Written by Sergei Dovlatov (Roma Liberov, 2012)

As part of The Future Remains: Revisiting Revolution, Calvert 22 Foundation is pleased to present A poet in Russia is not just a poet, a series of three summer film screenings dedicated to the fate of Russian writers during and after the Revolution with director Roma Liberov.

The second film in the series pieces together the story of one of Russia’s most popular modern writers, Sergei Dovlatov, whose witty novels went unpublished in the USSR during his lifetime.

Written by Sergei Dovlatov

2012, dir. Roma Liberov, 54 min.

Sergei Dovlatov is the most popular contemporary writer in Russia. He was forced to emigrate in 1978 and died in New York in 1990. Not a single one of his books was published in the Soviet Union by the time he died. Now you can find them in every bookstore.

Sharp, funny and sad in the same time, his stories about Leningrad – with its alcoholics, bohemian atmosphere, newspaper offices – didn’t criticize the Soviet regime, but made you laugh at it. Everything he wrote was edited and published in America, his new home where he found some success. He died unexpectedly at the age of 48.

Everything that mattered to Sergei Dovlatov the man was in one way or another written down by Sergei Dovlatov the writer.

From fragments of his work, letters, interviews and editorial columns, this film pieces together his story.

About the series

“Literature in Russia is a serious business. Especially in the 20th century.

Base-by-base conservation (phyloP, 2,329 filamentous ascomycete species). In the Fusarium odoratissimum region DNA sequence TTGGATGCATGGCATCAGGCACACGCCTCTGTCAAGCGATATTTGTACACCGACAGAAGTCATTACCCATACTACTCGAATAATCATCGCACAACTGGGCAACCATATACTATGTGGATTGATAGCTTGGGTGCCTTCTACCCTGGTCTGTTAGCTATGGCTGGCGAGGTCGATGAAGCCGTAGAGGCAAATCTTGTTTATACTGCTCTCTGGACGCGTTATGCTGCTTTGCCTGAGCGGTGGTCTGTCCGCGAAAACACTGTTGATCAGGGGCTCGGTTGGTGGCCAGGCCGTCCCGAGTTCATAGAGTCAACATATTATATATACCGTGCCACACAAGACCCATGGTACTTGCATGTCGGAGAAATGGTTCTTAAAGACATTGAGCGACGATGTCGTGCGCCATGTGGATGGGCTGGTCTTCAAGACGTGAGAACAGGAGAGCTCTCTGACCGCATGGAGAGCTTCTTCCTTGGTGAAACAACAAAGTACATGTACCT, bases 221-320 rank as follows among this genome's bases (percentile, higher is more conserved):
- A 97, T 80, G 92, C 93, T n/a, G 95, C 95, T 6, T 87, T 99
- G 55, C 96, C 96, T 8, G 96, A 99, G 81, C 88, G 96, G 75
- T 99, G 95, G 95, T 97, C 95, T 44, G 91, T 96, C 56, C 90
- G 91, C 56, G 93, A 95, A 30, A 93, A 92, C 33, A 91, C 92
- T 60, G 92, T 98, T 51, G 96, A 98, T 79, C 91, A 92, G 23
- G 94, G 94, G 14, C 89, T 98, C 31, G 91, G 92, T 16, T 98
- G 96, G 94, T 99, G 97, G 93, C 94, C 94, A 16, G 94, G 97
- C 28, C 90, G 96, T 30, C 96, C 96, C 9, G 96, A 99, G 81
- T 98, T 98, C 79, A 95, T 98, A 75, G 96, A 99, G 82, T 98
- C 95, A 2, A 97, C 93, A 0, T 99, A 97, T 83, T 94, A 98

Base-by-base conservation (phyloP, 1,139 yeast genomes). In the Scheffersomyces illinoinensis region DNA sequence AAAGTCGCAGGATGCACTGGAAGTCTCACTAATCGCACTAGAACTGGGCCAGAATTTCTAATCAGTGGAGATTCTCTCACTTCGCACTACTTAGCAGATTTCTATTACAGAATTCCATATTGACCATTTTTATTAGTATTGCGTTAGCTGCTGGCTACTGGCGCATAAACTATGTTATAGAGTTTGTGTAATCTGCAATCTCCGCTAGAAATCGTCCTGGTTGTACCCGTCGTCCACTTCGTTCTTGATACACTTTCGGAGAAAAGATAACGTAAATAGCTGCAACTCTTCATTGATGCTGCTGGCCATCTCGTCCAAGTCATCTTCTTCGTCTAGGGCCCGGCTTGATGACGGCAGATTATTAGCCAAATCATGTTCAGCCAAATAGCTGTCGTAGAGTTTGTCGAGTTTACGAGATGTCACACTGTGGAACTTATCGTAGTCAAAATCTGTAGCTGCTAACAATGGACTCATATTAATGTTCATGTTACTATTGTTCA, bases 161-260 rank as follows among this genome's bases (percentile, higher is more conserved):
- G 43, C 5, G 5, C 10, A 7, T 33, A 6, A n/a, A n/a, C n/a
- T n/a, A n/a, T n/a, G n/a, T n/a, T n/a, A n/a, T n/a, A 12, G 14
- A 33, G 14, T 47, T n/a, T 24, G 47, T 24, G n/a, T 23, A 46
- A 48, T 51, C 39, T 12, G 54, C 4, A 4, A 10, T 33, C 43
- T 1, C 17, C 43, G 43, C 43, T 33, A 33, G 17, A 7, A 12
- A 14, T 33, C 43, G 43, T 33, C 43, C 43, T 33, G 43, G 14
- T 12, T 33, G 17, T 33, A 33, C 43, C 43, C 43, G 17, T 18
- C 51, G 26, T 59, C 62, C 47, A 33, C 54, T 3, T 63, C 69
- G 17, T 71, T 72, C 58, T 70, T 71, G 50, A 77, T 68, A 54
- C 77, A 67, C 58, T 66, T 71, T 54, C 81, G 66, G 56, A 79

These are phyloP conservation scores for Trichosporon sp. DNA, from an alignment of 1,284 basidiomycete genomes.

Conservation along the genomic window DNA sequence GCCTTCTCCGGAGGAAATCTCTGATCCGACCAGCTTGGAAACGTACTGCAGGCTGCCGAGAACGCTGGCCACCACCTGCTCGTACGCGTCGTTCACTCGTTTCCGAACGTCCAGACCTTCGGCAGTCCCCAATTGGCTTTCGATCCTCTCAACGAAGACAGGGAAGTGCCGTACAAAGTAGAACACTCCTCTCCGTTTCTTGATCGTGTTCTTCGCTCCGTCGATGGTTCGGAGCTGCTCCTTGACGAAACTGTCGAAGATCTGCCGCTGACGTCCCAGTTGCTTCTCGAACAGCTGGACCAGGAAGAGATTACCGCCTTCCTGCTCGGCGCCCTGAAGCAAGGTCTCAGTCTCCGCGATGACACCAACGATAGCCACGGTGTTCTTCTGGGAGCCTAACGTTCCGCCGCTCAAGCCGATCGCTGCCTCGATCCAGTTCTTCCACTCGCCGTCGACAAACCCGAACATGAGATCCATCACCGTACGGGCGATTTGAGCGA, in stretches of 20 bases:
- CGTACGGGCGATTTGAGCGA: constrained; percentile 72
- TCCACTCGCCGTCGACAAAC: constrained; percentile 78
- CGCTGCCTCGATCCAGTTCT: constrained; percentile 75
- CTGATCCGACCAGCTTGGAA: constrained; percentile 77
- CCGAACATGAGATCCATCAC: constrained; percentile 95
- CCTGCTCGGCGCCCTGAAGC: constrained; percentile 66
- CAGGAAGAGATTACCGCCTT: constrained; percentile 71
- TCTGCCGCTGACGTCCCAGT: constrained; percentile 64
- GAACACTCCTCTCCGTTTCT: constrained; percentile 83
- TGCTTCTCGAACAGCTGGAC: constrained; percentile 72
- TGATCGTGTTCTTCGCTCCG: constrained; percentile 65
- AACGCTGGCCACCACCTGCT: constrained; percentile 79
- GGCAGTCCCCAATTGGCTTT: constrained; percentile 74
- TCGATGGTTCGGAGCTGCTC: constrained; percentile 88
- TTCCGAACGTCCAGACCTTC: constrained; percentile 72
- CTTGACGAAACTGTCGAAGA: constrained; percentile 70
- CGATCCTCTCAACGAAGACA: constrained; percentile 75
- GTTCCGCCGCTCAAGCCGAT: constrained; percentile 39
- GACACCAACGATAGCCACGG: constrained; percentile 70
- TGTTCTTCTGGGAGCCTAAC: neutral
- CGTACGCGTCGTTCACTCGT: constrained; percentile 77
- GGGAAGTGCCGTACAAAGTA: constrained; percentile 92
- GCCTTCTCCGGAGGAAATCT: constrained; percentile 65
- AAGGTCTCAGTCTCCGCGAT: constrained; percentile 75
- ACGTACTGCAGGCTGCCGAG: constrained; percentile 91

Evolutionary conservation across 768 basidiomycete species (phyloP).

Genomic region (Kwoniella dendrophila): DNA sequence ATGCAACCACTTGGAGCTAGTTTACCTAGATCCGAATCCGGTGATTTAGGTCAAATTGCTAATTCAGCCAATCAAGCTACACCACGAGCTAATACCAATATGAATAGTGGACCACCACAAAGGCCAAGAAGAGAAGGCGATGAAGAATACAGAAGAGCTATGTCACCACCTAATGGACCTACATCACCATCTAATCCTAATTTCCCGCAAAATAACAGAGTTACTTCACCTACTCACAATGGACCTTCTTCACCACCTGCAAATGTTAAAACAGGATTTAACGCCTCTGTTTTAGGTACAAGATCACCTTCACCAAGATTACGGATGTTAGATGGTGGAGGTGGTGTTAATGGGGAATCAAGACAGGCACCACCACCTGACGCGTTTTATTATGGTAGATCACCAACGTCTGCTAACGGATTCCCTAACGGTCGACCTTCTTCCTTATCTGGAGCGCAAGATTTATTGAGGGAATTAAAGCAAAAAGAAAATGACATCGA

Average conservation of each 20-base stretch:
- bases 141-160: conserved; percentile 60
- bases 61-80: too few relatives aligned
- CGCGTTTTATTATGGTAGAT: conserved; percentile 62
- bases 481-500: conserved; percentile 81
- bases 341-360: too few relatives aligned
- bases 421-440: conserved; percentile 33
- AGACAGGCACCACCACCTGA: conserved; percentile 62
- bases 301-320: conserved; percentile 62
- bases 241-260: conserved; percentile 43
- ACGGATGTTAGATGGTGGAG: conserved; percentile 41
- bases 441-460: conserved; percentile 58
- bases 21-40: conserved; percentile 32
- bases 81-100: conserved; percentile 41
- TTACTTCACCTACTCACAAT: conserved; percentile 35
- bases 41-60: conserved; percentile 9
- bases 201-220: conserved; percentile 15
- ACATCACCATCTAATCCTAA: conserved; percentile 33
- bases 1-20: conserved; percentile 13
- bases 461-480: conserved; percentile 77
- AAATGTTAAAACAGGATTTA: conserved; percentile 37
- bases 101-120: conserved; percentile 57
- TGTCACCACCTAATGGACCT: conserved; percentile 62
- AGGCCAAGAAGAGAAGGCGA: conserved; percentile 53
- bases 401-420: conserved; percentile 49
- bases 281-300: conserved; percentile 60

The 1917 October Revolution was a ‘big bang’ that continues to be felt today. It was the start of a new era, one which was to devour innumerable victims.

As with many forms of art, literature became a form of propaganda. Only those texts that served the new authorities survived – those that promoted the idea of a new human being, the strengthening of the regime, and the swift establishment of communism.

Under these conditions, intellectuals came to occupy a rather unique position.

Having experienced some early success, Yuri Olesha found himself caught in the epoch’s grip, unable to speak his truth.

Joseph Brodsky was one of the only writers to win the full gamut of honours and awards, including the Nobel Prize. Despite this, he was thrown out of the country, where his wife, son and parents remained.

Georgiy Vladimirov, who published stories about concentration camps during the ‘Thaw’, also emigrated.

Sergey Dovlatov, another émigré, was barely visible in Russia – none of his books were published in Russia during his lifetime.

Ilf and Petrov, on the other hand, birthed a new Soviet language, working as if the Iron Curtain did not exist. But they were ‘lucky’ to die before their books became the subject of contempt.

Osip Mandelstam became unstable in the new epoch, declining into an acute state of illness. His time in a concentration camp destroyed him.

Literature in Russia is serious business.”

– Roma Liberov